So, not dead! Which is great.
Did have a crushing low there, post vacation.
As it turns out, I am someone who definitely benefits from the meds that have stabilized me for the last five years. There are mixed blessings, to be sure, as the Effexor (or, as I now know it is charmingly nicknamed, Side Effexor, hardy har) had some horrendous side effects. It is good to be free of it and of them.
But the subsequent gaping abyss that opened in my mind in its absence was not a welcome visitor.
There's lots of talk about various forms of depression and their presence and subsequent impact on our culture. There's lots of skepticism aimed at the pharmaceutical industry and the way it markets and profits from this endemic disease. There's the pedantic lecturing that goes on to friends and family of the afflicted -- a shaking of the finger and a reminder that they are not going to be able to "just snap out of it" on their own.
All of this confuses the issue and takes into the public realm of debate something which is, in its most basic form, a deeply personal experience. Andrew Solomon, in his book on the subject, says that depression "can be described only in metaphor and allegory." And I could talk to you about being trapped in a lightless pit, about the iron vice on my head, about the small hands clutching and pulling me into the murk. I could even recount the moments standing by the tub with the hairdryer in my hand and having fleeting thoughts about just how simple it all could be. . . but it would be not only pointless, but, at this point, cliche.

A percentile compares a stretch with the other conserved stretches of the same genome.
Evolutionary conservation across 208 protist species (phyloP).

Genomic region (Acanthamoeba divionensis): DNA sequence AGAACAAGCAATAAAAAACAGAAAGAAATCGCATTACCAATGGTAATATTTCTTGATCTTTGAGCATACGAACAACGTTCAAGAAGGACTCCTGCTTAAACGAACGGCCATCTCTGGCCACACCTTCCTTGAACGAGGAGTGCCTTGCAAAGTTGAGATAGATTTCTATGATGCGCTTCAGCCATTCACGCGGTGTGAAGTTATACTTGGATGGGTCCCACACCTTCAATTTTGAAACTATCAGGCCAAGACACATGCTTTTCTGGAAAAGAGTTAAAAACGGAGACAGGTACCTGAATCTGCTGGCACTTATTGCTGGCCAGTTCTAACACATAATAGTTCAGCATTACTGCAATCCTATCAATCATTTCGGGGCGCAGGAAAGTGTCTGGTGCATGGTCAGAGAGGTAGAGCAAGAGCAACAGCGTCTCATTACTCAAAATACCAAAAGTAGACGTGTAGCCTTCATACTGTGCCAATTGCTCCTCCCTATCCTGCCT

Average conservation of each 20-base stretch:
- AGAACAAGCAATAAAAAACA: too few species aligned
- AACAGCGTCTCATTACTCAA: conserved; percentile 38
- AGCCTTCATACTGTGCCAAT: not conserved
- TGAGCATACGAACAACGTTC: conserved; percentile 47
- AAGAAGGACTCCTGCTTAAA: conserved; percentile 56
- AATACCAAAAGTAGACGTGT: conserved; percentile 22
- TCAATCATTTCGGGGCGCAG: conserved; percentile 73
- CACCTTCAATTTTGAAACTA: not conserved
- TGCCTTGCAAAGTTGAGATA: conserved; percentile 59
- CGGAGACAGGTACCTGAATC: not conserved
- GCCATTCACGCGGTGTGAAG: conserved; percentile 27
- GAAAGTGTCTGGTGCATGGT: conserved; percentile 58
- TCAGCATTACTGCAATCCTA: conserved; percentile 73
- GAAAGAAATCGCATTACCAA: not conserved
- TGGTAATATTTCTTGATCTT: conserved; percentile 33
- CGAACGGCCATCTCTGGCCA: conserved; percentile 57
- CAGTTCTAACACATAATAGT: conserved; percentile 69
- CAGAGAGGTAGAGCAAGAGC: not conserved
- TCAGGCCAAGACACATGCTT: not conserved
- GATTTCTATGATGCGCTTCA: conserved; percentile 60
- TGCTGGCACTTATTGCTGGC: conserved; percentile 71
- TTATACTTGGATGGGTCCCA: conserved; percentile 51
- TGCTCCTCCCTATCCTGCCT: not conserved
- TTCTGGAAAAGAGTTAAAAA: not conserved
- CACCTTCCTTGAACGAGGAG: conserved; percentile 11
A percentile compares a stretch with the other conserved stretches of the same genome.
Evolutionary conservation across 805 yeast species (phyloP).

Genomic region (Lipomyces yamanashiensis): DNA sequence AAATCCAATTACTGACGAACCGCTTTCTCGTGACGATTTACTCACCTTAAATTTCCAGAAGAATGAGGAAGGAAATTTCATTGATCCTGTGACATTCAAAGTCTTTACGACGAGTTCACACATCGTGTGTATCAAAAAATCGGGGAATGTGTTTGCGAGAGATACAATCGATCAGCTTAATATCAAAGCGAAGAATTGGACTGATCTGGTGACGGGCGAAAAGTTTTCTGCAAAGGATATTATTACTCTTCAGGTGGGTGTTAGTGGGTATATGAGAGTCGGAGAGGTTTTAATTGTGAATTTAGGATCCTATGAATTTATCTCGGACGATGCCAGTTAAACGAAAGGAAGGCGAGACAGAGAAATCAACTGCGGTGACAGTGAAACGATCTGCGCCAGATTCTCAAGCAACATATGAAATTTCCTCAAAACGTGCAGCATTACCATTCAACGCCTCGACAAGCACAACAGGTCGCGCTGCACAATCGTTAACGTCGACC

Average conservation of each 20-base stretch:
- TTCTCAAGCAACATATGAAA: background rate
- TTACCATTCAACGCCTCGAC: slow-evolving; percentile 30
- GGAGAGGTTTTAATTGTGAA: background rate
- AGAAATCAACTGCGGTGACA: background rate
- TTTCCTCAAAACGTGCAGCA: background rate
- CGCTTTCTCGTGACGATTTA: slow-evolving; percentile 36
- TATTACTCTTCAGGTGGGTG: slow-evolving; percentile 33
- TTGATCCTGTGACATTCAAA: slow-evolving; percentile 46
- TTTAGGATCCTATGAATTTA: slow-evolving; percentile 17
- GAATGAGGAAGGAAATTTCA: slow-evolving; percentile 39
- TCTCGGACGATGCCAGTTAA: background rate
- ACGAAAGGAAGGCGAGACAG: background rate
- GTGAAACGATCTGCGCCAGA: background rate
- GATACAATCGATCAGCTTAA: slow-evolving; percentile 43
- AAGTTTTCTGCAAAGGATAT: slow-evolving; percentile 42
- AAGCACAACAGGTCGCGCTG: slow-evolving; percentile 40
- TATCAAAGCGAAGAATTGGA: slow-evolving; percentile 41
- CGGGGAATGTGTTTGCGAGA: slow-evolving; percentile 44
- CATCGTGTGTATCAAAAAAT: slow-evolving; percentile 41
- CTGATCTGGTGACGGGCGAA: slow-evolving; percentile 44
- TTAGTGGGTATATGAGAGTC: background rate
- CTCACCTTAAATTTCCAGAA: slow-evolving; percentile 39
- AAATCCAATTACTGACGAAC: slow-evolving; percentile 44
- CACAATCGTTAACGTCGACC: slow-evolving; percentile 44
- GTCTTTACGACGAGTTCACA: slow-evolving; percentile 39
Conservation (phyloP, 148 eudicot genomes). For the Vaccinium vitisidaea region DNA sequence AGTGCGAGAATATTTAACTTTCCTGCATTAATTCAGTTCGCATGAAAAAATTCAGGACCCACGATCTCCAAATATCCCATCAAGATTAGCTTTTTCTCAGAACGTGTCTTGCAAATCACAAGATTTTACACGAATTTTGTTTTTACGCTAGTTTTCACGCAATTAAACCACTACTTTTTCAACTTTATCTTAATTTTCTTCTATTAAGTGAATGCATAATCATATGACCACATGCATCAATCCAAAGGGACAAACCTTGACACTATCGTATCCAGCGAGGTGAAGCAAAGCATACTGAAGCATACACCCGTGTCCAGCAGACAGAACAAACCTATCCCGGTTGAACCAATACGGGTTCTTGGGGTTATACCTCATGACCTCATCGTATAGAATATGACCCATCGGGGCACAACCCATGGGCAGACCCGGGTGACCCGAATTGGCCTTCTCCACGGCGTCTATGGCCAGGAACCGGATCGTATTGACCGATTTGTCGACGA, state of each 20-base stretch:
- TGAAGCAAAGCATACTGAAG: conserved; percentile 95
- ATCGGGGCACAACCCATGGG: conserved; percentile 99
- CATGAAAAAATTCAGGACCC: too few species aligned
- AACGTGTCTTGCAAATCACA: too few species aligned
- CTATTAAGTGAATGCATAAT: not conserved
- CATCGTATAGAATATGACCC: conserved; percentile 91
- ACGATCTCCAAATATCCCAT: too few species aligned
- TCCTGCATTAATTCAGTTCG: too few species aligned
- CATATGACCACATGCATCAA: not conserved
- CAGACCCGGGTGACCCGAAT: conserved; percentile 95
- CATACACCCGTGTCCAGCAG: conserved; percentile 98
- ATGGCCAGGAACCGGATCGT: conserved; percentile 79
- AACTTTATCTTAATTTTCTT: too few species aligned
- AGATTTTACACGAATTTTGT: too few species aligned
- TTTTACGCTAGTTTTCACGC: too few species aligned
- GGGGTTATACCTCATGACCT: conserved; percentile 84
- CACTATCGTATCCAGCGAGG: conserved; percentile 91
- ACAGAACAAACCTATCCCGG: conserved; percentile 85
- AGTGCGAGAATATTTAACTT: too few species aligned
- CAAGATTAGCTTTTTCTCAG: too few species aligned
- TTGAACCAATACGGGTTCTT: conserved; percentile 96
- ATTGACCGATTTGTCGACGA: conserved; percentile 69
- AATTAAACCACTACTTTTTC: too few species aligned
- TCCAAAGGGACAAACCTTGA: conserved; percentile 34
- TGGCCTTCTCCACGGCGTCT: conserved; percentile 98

So I will say a few things, express some gratitude, bullet style:
- having gone through this personal hell in the past, I was able to recognize it for what it was this time.
- I have great friends and family upon whom I was able to lean.
- there are some great drugs out there, hallelujah.
In conclusion, I am feeling much better. And, soon, I will be able to write more of the frivolous bullshit for which you come.
Like how I'm in Chicago right now. And how I went to see Radiohead and some kids handed me a joint and there were massive fireworks above Soldier Field and the night was warm and we were surrounded by the skyline and it was a gorgeous moment.
And I remembered that life, my friends, is very, very good.